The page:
This unique fountain never runs out of water, even in times of drought. It is easily recognisable by its white monolith, topped by a cross, and its watering trough. It appears to have played an essential role as a rest area at the intersection of three livestock trails: Cordel de los Carboneros, Cutón Grande and Colada de la Atalaya. Most livestock resting areas typically had a watering trough fed by a spring or another water source.
The La Coriana Fountain and its trough bear the imprint of works carried out in different periods in history, from the Moorish times to the most recent in the 1980s. The water reaches the fountain through a pipe that appears to run from the nearby high grounds known as Montijo and Las Laundrias.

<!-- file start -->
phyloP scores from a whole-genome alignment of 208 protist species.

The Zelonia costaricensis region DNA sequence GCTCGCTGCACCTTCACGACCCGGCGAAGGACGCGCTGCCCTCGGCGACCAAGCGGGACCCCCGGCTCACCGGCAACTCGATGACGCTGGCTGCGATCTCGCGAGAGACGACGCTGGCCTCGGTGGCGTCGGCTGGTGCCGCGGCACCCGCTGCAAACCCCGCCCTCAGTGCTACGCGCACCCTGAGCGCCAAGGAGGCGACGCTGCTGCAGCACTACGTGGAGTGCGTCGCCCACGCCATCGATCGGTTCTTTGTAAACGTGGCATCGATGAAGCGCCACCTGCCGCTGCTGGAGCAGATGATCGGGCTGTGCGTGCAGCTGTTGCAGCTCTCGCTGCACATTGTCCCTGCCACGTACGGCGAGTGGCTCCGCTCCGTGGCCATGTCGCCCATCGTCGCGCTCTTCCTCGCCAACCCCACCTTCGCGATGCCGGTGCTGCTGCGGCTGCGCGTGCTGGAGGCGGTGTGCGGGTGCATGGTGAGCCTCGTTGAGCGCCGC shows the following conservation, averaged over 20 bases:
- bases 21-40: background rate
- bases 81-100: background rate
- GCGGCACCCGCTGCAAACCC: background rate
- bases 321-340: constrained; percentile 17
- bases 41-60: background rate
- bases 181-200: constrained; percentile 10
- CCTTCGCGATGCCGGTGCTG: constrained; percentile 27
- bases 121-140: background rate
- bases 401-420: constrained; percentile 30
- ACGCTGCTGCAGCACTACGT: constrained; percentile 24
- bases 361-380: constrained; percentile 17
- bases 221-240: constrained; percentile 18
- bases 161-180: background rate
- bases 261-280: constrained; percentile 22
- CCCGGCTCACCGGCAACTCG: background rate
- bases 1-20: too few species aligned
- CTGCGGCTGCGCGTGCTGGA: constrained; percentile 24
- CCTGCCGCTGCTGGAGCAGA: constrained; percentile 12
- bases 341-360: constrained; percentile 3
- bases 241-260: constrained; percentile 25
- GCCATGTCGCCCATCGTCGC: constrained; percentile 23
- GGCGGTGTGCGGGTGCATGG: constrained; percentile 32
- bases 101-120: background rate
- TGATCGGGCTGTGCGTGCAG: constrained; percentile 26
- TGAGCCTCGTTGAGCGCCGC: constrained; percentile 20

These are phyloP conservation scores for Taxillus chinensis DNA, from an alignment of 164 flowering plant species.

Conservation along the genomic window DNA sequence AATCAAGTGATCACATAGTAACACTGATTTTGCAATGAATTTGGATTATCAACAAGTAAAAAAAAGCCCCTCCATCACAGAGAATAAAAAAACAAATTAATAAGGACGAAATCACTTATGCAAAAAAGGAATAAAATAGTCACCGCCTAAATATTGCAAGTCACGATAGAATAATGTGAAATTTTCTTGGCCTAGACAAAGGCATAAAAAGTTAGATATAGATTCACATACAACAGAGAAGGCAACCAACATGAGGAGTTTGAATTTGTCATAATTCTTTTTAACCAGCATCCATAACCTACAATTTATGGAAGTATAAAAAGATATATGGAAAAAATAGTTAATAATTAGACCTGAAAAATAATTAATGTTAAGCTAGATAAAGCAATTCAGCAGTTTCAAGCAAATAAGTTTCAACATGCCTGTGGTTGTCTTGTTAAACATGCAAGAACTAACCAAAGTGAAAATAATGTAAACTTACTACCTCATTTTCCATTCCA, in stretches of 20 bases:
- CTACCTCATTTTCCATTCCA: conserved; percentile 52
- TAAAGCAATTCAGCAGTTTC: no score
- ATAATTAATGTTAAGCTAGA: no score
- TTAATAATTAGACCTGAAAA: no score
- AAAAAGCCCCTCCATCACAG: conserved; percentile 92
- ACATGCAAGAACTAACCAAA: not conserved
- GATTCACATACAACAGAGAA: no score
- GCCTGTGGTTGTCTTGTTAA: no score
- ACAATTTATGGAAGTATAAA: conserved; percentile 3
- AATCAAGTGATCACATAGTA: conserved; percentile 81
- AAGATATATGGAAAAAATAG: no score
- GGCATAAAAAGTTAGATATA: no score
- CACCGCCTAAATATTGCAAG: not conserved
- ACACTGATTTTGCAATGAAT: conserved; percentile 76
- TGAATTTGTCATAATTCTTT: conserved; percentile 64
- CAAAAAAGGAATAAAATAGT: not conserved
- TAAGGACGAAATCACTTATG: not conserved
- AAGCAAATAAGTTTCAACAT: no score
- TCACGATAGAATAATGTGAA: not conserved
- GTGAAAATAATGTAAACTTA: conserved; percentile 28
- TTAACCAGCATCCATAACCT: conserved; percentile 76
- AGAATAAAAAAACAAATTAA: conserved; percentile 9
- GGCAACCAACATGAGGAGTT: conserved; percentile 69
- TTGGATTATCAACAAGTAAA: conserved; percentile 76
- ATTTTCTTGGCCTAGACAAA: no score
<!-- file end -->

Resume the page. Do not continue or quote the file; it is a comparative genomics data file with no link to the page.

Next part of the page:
For centuries, it has consistently supplied water to farmers and animals. The abundance of water of the springs that feed the fountain means that it never runs dry, even in times of severe drought. Parallel to the trough is two rows of vertically stacked stones of different sizes. Many of them are clearly ashlar blocks from Roman times.
The archaeological studies carried out in the area are based on the assumption that this was a resting place and recreational area. It was likely located next to the Roman road that connected Onuba (modern-day Huelva) and Hispalis (Seville), passing through Tejada. The road passed close to the La Coriana fountain on its way up to Las Laundrias. This fountain was probably the watering-place closest to the road to Hispalis. The place is strategically located on this route, a resting place before climbing to the Aljarafe plateau or after the descent before heading towards Campo de Tejeda.